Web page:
versioning meaning that a protocol which defines the data version
would be more part of the BP relating to Follow REST principles when
designing APIs. I think we need to be aware of the differences between
something like Memento (a specification and protocol for accessing
resources) and best practice of publishing versioning information
alongside dataset which are to be published on to the Web.":

This is a very good point, and goes straight to the two possible
perspectives one can take on Memento in the context of this
discussion:

- The Memento protocol, RFC 7089, is actually a RESTful "API" to
access temporal resource versions. API between quotes because it's
actually not an API, it's just a straightforward extension of HTTP
with datetime negotiation, a feature that Tim Berners-Lee suggested
ages ago [5] but was never specified. The protocol offers TimeGates
(datetime negotiation to access a single temporal version) and
TimeMaps (access to a temporal resource version history) as version
access mechanisms. Obviously, instead of having a multitude of APIs to
access temporal versions and version information, I would much prefer
a world in which this were uniformly done using the Memento protocol
;-) The uniform "API" exists and our experience with the TimeGate
server [6] shows that it is typically straightforward to implement
Memento support in cases where a bespoke version API exists.

- Aspects of the Memento protocol can be used to publish resource
version information without actually fully implementing the protocol.
This is the bit that I shared initially and that is described in [7].

[1] http://mementoweb.org/guide/rfc/
[2] http://mementoweb.org/guide/quick-intro/
[3] http://www.mediawiki.org/wiki/Extension:Memento
[4] http://www.mediawiki.org/wiki/Extension:MementoHeaders
[5] http://www.w3.org/DesignIssues/Generic.html
[6] https://github.com/mementoweb/timegate
[7] http://mementoweb.org/guide/howto/

On Wed, Mar 18, 2015 at 4:19 PM, Mcgibbney, Lewis J (398M)
<Lewis.J.Mcgibbney@jpl.nasa.gov> wrote:
> Hi Herbert,
>
>>
>>(1) vocabulary versioning
>>
>>The Memento-related comments I made about Data Versioning apply
>>equally to Vocabulary Versioning. All approaches described in
>><http://mementoweb.org/guide/howto/> apply to data and vocabulary. As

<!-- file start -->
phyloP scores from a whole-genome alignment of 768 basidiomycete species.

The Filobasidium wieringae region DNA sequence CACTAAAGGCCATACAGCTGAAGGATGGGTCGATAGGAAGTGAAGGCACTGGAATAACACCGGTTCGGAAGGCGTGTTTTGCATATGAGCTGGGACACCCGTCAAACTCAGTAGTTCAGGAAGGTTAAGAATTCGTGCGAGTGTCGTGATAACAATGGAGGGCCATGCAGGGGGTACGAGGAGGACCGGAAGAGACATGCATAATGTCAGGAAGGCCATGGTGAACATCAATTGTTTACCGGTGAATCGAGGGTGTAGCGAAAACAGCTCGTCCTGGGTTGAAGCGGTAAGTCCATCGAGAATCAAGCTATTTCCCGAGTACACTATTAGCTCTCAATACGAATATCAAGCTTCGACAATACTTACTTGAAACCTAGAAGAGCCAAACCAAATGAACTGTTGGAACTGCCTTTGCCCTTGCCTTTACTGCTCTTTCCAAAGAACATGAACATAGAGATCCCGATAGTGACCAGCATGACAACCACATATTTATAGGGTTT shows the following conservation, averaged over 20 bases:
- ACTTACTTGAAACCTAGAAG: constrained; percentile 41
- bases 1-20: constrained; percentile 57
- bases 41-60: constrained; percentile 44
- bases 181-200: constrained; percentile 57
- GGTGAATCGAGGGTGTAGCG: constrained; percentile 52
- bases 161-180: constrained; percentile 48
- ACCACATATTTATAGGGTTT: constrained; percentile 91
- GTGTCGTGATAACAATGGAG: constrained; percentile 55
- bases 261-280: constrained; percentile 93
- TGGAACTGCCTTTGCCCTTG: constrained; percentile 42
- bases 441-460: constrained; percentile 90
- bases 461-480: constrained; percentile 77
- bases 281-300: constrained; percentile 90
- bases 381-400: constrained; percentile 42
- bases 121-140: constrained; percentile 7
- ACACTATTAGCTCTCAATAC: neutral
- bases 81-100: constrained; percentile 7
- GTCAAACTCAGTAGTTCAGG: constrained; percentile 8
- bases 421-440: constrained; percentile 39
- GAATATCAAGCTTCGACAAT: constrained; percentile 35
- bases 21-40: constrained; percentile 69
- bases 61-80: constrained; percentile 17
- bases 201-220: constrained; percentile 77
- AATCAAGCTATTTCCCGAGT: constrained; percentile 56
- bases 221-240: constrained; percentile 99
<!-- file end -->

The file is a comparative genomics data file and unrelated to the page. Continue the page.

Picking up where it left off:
>>a matter of fact, when implementing Memento protocol support for both
>>data and vocabularies used in data, temporal versions of the data can
>>automatically be aligned with the temporally correct version of the
>>used vocabulary.
>>
>
> Right now the Best Practices document classifies Data Versioning as a
> part-of/child-component within the Metadata parent topic.
> This can be seen within the taxonomy provided within the BP document ToC
> [0].
> To me there is a distinction to me made here which indicate that your
> Momento-related comments do not necessarily apply equally to both Data
> versioning and Vocab versioning. The Momentos themselves e.g. The
> instances of archived versions of web resources could provide a
> Memento-Datetime which may be different from that published within and
> unique to the dataset.
> We need complete and utter clarification on this topic, however AFAICT the
> DWBP WG is taking a data centric view of data versioning meaning that a
> protocol which defines the data version would be more part of the BP
> relating to ³Follow REST principles when designing APIs² [1].
> I think we need to be aware of the differences between something like
> Memento (a specification and protocol for accessing resources) and best
> practice of publishing versioning information alongside dataset which are
> to be published on to the Web.
> Thank you very much for your comments Herbert.
> Working GroupŠ is it worth visiting some aspects of the data versioning
> commentary and use cases at one of the forthcoming meetings?
> Thanks
>
> [0] http://w3c.github.io/dwbp/bp.html#h-toc
> [1] http://w3c.github.io/dwbp/bp.html#BulkAccess2
> [2]
>



-- 
Herbert Van de Sompel
Digital Library Research & Prototyping
Los Alamos National Laboratory, Research Library
http://public.lanl.gov/herbertv/

==
Received on Thursday, 19 March 2015 09:39:28 UTC